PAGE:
Democratic presidential candidate Sen. John Kerry has a serious likability problem, with many voters seeing him as cold, aloof and distant, according to focus groups, recent polls and election analysts.
The complaint has dogged the Massachusetts senator throughout his political career, but it has gotten more attention in recent weeks as he undergoes deeper scrutiny in the press and from political pundits. Pollsters say when compared with President Bush on a likability scale, the president leads, often by large margins.
“It is a problem for Kerry. When you are talking about selecting a leader, barring an unforeseen circumstance, you have to like that leader. Whether it is an insurmountable problem remains to be seen,” independent pollster John Zogby said.
“Clearly, that is bolstering Bush at the moment, his likability. A majority of Americans like him, though it’s not as wide as it was,” Mr. Zogby said.
When a CBS News/New York Times poll asked 1,042 adults last week to rate the “likability” of the two candidates, Mr. Bush was rated as likable by 57 percent, as compared with Mr. Kerry’s 48 percent.
Mr. Kerry’s public persona also appears to be a problem for him among some of his party’s base constituencies, particularly rank-and-file labor union members.
Late last month, the AFL-CIO conducted focus group interviews with undecided union members in St. Louis and Philadelphia who said that Mr. Kerry “doesn’t warm anybody up” and that Mr. Bush was viewed as a more likable and stronger leader.
The focus group interviews suggested that Mr. Kerry’s perceived aloofness was an obstacle in appealing to union voters. Mr. Bush won 35 percent of union voters in 2000, despite union leaders’ near-uniform endorsements of Democrat Al Gore.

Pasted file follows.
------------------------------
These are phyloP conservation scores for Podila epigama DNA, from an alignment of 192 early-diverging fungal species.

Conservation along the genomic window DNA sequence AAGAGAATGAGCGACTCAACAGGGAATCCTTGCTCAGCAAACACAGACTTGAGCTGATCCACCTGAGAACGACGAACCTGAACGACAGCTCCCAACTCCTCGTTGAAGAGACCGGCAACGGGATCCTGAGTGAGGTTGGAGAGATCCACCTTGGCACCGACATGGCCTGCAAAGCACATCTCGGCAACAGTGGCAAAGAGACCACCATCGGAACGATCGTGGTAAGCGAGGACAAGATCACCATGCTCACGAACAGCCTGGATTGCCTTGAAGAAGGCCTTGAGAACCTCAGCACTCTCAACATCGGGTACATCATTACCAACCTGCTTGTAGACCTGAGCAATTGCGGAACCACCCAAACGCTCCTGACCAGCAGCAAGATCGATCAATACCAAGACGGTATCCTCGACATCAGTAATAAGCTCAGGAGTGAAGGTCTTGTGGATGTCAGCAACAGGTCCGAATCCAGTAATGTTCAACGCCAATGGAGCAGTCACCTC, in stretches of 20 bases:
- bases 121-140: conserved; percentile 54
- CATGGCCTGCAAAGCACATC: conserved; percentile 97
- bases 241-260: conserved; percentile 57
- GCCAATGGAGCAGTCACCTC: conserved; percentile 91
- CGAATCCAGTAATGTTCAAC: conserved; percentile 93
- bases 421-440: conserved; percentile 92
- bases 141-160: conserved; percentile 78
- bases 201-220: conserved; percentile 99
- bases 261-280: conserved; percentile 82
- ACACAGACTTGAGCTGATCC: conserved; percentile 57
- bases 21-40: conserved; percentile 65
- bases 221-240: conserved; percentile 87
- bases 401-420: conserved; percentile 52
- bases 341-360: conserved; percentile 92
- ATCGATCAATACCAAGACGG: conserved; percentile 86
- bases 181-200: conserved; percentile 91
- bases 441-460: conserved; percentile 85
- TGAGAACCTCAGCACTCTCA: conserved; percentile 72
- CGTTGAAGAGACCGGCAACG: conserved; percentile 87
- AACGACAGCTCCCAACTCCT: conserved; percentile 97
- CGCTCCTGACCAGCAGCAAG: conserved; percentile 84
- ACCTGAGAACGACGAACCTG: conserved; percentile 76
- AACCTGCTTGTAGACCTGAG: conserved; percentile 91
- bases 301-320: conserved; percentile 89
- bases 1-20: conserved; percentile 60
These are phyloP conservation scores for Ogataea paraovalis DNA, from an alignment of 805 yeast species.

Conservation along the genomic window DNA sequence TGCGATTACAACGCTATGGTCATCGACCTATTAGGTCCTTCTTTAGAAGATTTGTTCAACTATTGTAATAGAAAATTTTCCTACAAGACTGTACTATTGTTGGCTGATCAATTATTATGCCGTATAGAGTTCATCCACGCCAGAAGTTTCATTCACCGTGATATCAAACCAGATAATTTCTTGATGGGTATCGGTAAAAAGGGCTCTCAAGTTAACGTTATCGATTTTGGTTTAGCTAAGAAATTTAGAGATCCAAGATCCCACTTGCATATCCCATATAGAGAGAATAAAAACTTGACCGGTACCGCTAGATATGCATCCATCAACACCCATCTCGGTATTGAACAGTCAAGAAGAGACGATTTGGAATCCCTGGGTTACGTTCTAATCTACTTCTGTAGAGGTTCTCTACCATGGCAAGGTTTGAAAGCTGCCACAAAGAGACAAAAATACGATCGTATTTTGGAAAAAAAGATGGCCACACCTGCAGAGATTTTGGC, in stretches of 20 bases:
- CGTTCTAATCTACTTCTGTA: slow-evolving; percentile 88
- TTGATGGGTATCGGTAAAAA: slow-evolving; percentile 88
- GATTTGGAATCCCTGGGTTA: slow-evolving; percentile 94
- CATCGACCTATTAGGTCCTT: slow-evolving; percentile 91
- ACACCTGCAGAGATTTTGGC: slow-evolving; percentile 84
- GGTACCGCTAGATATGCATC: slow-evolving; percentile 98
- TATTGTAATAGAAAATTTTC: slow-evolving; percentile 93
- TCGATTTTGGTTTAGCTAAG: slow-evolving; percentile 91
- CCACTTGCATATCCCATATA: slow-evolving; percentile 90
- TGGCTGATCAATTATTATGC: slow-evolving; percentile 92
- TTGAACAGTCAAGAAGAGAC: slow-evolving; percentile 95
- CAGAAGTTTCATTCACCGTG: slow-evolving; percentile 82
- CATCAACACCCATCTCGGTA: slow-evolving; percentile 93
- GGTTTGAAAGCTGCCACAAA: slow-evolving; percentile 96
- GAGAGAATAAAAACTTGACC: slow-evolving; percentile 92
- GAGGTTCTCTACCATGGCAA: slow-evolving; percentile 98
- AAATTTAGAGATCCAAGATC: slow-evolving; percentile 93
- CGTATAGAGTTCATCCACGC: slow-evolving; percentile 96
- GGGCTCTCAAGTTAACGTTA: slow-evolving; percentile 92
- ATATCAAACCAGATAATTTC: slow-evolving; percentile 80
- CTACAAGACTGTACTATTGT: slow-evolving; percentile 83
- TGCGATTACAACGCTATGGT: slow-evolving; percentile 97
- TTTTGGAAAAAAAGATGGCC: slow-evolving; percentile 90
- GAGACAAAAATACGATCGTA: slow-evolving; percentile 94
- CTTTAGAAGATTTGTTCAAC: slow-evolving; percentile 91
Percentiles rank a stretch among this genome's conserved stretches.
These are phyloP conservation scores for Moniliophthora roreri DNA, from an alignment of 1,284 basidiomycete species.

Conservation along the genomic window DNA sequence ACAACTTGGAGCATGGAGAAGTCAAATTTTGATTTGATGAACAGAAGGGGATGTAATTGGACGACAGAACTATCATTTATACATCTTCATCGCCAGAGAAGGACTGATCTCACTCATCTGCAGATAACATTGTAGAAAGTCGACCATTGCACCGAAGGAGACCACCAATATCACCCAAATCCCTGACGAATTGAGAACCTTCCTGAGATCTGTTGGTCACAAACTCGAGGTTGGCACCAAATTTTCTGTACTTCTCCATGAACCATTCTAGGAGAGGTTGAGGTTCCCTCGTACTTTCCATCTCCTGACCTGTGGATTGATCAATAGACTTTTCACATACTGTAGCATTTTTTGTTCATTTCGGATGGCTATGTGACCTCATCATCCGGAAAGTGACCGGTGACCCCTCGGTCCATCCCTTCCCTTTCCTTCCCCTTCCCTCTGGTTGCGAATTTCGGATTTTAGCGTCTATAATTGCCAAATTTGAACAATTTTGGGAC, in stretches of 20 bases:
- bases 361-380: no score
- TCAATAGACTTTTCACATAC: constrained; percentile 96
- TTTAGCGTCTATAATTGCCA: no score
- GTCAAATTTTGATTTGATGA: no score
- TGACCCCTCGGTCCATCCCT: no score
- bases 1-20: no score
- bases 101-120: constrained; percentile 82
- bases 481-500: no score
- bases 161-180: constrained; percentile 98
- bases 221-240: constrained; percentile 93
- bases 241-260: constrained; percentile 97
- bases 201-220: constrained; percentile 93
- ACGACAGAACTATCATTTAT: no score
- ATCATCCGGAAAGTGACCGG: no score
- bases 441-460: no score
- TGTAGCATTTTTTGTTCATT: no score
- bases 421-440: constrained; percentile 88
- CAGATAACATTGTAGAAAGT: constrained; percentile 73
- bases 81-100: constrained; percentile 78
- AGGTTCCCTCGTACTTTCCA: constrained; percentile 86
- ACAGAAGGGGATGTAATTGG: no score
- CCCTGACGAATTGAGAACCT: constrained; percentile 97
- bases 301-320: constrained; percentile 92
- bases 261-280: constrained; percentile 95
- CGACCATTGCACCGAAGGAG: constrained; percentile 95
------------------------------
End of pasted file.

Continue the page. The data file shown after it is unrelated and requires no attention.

Mr. Kerry’s personality also might be a problem for him in the months to come with Hispanic voters, many of whom like the president on a personal and visceral level, even if they don’t support all of his policies.
“Bush is actually liked in the Hispanic community. He comes across as someone who understands the community. For Democrats, that comes across as a challenge,” said Maria Cardona, director of the Hispanic Project at the New Democrat Network.
“But it is still very early in the campaign, and Kerry is just now introducing himself to the Latino community. The more they get to know him and what he stands for and his values, his likability quotient will go up in the community,” Ms. Cardona said.
“I am sure Kerry understands this very well, that he is going to have to make an effort to communicate on a personal level with Hispanics,” she added.
Pollster Frank Luntz said he raised the issue when he conducted focus group surveys of voters for MSNBC in six states earlier this year during the Democratic primaries.
The groups, made up of “swing voters,” described Mr. Kerry as “distant” and as someone who looks “sad” and who rarely smiled or laughed. Mr. Luntz said he has received similar responses in subsequent focus groups.
“Part of what they want to see in a president is someone who they would invite into their living rooms at night, someone who is likable,” he said. “If you are not likable, you will not pass the living-room test.”
One story that has been told about Mr. Kerry’s emotionless personality occurred during the Iowa caucuses campaign when Jim Rasmussen, a former Army Green Beret, told a crowd in Waterloo how the senator saved his life in the Vietnam War.
As political analyst Charlie Cook told the story in a recent article in the National Journal, “Given the power of that rescue story and the fact that the Iowa auditorium was electric with energy, Kerry’s performance after Rasmussen took the stage can only be described as mediocre. He didn’t bomb, but he failed to take advantage of the moment. He seemed too cool, too aloof, too distant for his own good.”
Pollster Andrew Kohut of the Pew Research Center thinks that “likability is an issue, but the bigger issue is performance, whether the president has done a good job and whether the challenger is an acceptable alternative.”
“Personality plays more of a role in an election where we are not dealing with an incumbent or we are not dealing with big issues, when the country is not confronted with big problems,” he said.
Mr. Luntz agrees with that assessment. “Likability mattered more in 2000 than it does now because times were not as serious as they are today. The mood of America is much more serious.”
Even so, he adds, “likability matters. It’s not the most important factor, or in the top five, but in an election this close, it could be the difference.”